Publication Date

2017

Document Type

Dissertation/Thesis

First Advisor

Hunt, Rebecca D.

Degree Name

Ph.D. (Doctor of Philosophy)

Department

Department of Educational Technology, Research and Assessment

LCSH

Educational technology

Abstract

Social presence in online learning has become significant in discussion in higher education. The current study was designed to reveal more fully the student perception of social presence within an online cohort. The research described in the current paper was a phenomenological study designed to examine the experiences of seven students who had graduated with master's degrees from an online cohort program. Specifically, the research examined students' perception of social presence through the lens of the Community Inquiry model, along with social cognitive theory, to determine the factors that might influence the levels of social presence in an online cohort. Analysis included an examination of whether or not students' perceptions of social presence changed throughout students' matriculation through the cohort program. Participants were recruited and interviewed for the study. Findings indicate a variety of factors that influenced students' perceptions of social presence in an online cohort. Some influences are cohort design, the formation and maintenance of relationships, and self-motivation. Future research can build on the findings to determine the impact of family dynamics or educational groups on social presence in an online learning environment. In addition, professors should strongly advocate that students rotate in groups instead of matriculating with the same group in a cohort program. Additionally, more research is needed to understand the relationship of social presence in online learning to the two new elements of the Community of Inquiry model: learning presence and emotional presence.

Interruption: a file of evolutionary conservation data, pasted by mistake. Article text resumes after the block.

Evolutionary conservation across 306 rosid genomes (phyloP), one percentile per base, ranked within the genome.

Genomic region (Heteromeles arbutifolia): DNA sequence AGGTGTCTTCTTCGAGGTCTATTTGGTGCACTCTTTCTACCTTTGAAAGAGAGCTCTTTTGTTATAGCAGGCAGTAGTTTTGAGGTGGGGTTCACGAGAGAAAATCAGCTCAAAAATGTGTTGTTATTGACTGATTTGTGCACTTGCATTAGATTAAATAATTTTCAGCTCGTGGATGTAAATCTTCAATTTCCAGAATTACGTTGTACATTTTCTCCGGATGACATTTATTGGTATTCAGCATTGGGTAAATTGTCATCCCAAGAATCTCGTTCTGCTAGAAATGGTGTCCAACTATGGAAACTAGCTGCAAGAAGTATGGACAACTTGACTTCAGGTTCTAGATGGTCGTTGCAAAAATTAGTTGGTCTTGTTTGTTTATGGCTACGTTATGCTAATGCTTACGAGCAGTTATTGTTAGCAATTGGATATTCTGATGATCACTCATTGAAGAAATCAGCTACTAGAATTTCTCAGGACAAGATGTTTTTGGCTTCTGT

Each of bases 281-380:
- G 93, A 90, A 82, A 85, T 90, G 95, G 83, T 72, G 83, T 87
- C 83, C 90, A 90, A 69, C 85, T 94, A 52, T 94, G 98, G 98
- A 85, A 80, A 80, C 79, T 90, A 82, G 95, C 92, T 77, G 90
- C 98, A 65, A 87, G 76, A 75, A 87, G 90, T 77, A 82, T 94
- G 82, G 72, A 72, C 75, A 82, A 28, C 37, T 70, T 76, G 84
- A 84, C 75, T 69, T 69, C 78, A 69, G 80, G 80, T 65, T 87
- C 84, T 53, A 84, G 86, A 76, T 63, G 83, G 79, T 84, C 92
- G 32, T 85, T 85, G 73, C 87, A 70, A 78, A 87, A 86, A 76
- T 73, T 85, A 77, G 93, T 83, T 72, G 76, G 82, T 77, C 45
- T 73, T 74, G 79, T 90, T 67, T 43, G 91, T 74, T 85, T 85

Comments

Advisors: Rebecca D. Hunt.||Committee members: Patrick Lowenthal; Ying Xie.||Includes bibliographical references.||Includes illustrations.

Extent

viii, 162 pages

Language

eng

Publisher

Northern Illinois University

Rights Statement

In Copyright

Rights Statement 2

NIU theses are protected by copyright. They may be viewed from Huskie Commons for any purpose, but reproduction or distribution in any format is prohibited without the written permission of the authors.

Media Type

Text

Share

COinS